Ranveer Singh and Deepika Padukone. (Image by Arrangement)
When actor Ranveer Singh and Deepika Padukone appeared on the Koffee with Karan episode it led to a volley of online comments on their relationship.
However, despite all kinds of situationships, Ranveer has always been praised for being a supportive husband and was called a sincere boyfriend for buying an engagement ring beyond his means. Similarly, in the latest Netflix documentary, David Beckham is praised for letting Victoria be the hero and leading their relationship. While singer Nick Jonas is often seen supporting wife Priyanka Chopra at events and on social platforms.
On the other hand, actor Ranbir Kapoor is often trolled on social media for being mean to Alia Bhatt and popstar Justin Biber has received all kinds of hate for being a terrible partner to Hailey. Not just for celebrities but also for regular people too, the changing marriage landscape has taken the attention from wives toward husbands, who are constantly noticed by people around them for being supportive or toxic. And, the constant social media criticism from known and unknown people is surely adding more to the performance pressure for husbands.
Handling the pressure
If we look at new-age "couple goals" the pressure of being an ideal partner is now being shared by both, and the constant scrutiny on the wives to be perfect is reduced to a considerable degree. Business partners and co-founders of Izzhaar, Ruchita and Anupam Bansal, share the insights of their marital relationship. Speaking about the changing outlook, Anupam mentions, "Husbands often find themselves under scrutiny, with people observing their behaviour in relationships, be it supportive or toxic. It’s essential to foster self-awareness and open communication. Supportive husbands address issues empathetically, working with their partners to resolve them." Adding further, Ruchita says, "Men may experience pressure to meet ‘couple goals’. How they respond can vary. Some may feel motivated to enhance their relationship, while others may feel overwhelmed. Open communication and mutual understanding are key factors in addressing this pressure positively."
Following the example of newly married Parineeti Chopra and Raghav Chadha, who are creating an online buzz for breaking the shaadi stereotypes and being equal partners, many younger couples are happy to see a positive change in society’s expectations and evolving gender roles. Couple influencers and founders of Plan-It-Events, Bhavya Narang and Nitish Sharma point out, "We think it’s awesome that husbands are getting more attention in today’s changing marriage scene. This shift pushes for couples to share responsibilities, support each other, and create more equal partnerships. It lets both partners be themselves, chase their dreams, and make their relationship work. We see this as a chance for couples to build stronger, happier connections through understanding and teamwork."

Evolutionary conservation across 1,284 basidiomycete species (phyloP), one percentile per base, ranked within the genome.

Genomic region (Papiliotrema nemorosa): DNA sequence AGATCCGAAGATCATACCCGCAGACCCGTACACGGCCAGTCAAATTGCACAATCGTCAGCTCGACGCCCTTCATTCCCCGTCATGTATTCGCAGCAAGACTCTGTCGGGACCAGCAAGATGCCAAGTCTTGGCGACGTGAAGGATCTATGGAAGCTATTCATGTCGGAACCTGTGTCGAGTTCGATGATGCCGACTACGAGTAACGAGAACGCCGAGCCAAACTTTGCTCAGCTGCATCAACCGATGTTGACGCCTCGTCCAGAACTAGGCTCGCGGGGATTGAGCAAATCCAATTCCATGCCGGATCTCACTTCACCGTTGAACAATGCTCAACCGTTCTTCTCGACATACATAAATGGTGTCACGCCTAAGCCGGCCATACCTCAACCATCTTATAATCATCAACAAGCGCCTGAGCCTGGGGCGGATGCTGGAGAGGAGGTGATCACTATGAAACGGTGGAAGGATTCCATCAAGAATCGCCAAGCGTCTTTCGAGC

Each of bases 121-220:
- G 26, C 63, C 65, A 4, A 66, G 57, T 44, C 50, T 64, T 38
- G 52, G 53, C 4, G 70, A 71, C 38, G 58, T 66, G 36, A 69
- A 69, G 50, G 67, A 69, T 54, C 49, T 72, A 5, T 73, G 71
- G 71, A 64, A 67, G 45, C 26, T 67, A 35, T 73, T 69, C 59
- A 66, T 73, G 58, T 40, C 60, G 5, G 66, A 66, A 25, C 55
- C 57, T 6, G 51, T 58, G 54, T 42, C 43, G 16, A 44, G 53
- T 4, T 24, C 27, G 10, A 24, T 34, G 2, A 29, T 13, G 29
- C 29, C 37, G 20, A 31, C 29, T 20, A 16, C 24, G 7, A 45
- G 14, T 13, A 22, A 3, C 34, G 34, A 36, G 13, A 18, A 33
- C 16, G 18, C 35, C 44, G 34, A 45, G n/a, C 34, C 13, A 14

It is interesting to decode the dynamic shift in context to more emphasis upon husbands in relationships and marriages, especially in these times when women are pushing their professional boundaries and contributing equal or more income in the marriage. Famous Kathak dancer Shinjini Kulkarni, who is married to businessman Sagar Rajpal, talks about the importance of an extremely supportive partner in modern marriages. She says, "No relationship works or thrives in an environment where a couple feels scrutinized, however, there should be accountability on both sides and none of them should act more dominant. In the current times, both partners are expected to contribute to the emotional and professional support for each other, and at the same time understand the independent lives they have."
It must not be forgotten that every relationship is unique. A relationship must define the individual personalities of the partners, where both must have an understanding of and be adaptable to each other’s strengths and weaknesses. Open communication and dialogue are essential, recommends mental health and relationship expert Aashmeen Munjaal. She says, "Men may feel the pressure of being the ideal partner because of the norms of the existing patriarchal system and society. They may need to be emotionally and actively involved in the relationship, which can be difficult given the gender stereotypes. For women in relationships, this is a positive change, as sharing responsibilities by both partners will lead to a healthy and stable relationship. These changes reflect the transformation in our society, and overall a relationship works when both partners are equally involved."